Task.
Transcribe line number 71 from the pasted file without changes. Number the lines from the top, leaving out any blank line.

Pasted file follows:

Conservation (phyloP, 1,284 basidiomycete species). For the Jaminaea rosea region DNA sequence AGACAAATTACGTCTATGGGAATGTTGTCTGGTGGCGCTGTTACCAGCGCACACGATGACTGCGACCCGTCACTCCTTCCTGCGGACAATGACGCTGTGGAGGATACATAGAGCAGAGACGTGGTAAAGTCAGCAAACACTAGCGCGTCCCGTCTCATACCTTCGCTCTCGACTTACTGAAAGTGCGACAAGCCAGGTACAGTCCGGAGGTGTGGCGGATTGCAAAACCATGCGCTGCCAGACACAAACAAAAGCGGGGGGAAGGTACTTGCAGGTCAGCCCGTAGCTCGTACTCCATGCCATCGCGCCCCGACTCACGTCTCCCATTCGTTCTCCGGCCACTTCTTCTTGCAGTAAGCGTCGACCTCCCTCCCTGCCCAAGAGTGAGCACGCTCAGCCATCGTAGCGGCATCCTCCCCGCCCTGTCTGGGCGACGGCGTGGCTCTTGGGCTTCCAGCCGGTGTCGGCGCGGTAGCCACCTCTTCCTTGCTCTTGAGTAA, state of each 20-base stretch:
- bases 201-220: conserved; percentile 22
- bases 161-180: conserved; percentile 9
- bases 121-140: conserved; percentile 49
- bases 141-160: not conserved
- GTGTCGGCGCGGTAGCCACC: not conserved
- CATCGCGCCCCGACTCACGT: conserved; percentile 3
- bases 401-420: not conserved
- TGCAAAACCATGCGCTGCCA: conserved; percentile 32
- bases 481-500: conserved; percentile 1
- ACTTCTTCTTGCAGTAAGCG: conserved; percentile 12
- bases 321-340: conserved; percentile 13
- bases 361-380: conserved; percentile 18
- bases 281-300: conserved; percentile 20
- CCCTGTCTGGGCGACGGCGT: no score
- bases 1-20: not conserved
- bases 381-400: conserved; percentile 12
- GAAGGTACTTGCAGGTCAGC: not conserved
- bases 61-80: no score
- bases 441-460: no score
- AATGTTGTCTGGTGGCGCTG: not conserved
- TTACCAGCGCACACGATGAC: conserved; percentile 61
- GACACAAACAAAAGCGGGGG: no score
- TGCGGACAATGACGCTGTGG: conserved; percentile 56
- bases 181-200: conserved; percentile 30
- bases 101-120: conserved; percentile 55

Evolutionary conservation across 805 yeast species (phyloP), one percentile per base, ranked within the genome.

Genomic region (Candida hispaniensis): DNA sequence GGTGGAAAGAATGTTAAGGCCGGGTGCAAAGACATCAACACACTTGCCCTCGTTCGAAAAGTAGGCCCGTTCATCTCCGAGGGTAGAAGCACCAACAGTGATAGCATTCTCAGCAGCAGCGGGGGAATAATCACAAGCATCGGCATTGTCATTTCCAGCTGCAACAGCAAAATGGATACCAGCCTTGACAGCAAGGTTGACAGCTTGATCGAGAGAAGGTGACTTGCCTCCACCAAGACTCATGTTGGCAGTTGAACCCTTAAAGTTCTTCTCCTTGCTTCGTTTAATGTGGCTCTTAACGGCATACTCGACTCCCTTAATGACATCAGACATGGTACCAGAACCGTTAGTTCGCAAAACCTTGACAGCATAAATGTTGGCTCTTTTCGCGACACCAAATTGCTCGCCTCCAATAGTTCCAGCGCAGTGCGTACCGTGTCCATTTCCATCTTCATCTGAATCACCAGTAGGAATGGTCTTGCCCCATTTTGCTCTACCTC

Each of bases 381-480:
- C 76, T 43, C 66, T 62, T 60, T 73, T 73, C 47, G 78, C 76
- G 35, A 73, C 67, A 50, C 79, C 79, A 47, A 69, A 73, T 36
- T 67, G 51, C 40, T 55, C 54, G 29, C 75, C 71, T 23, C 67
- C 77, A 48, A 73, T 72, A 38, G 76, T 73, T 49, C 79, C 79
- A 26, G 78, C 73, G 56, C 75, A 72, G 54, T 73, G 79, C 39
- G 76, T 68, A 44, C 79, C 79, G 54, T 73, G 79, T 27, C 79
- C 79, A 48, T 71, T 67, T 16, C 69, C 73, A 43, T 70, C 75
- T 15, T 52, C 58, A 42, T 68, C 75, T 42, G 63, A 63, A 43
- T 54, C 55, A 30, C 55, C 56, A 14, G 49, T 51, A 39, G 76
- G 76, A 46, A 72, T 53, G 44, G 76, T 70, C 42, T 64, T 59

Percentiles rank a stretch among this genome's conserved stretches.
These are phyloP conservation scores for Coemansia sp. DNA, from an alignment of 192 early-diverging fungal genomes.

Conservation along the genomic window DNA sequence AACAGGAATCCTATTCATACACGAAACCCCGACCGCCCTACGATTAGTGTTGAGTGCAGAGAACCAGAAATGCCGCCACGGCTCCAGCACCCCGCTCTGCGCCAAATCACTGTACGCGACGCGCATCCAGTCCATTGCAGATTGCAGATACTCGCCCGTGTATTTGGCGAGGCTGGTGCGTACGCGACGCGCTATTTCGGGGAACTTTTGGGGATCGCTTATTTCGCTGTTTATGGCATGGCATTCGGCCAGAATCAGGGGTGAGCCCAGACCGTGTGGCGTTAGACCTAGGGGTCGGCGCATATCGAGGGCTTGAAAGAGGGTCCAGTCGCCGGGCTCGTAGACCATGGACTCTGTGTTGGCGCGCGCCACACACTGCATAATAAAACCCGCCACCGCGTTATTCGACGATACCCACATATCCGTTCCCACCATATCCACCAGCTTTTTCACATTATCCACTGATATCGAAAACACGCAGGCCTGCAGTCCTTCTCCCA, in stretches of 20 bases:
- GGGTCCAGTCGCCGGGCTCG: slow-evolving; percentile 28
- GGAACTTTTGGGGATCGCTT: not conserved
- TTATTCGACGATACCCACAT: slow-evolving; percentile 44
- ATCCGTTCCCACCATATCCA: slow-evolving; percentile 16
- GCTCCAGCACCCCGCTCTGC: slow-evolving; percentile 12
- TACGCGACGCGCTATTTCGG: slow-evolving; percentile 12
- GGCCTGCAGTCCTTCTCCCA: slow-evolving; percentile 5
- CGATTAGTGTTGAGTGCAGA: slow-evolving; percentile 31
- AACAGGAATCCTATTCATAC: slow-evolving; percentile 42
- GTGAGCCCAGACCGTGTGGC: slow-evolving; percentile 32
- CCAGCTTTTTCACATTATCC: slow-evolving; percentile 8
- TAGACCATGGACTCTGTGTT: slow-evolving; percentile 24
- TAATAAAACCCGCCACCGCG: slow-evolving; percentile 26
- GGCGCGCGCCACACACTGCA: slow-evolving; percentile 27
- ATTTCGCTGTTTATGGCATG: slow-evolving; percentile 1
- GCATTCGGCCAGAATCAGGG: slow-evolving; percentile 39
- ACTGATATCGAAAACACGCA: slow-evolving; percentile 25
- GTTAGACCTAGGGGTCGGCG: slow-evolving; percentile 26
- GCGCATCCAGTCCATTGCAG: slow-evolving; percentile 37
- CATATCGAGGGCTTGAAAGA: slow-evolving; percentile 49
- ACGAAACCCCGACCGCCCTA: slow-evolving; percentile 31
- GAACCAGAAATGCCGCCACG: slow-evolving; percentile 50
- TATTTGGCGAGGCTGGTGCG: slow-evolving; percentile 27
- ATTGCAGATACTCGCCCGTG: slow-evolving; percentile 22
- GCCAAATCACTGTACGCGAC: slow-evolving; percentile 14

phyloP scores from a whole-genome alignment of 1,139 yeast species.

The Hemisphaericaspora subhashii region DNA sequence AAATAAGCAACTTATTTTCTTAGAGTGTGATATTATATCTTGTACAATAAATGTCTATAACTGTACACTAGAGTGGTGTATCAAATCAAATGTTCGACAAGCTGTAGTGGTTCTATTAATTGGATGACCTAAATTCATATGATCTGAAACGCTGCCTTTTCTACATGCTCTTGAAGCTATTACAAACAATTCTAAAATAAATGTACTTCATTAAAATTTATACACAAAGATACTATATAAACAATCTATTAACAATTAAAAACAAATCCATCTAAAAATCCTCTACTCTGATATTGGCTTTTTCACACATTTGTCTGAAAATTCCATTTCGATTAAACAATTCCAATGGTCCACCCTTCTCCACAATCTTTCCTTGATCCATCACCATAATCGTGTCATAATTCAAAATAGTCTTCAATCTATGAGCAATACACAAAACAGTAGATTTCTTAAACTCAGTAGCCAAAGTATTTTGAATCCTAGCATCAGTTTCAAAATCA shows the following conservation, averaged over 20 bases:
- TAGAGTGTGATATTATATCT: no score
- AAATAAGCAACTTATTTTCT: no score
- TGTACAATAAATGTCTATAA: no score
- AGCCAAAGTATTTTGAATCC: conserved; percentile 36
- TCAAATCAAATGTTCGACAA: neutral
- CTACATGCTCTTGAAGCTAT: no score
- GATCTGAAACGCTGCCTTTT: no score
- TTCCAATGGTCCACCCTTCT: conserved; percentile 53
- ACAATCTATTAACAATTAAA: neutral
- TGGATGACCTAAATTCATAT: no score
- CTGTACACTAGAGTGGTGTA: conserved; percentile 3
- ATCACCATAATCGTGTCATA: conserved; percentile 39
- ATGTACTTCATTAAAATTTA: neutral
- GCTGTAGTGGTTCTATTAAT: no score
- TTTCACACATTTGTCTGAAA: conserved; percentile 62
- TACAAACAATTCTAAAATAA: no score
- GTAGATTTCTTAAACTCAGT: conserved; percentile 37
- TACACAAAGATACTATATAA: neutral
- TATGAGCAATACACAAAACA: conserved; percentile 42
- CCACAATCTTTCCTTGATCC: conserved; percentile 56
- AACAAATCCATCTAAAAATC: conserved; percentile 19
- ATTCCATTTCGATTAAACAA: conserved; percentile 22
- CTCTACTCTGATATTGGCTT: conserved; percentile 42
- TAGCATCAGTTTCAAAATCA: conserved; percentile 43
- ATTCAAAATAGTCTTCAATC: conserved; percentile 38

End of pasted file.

- AAATAAGCAACTTATTTTCT: no score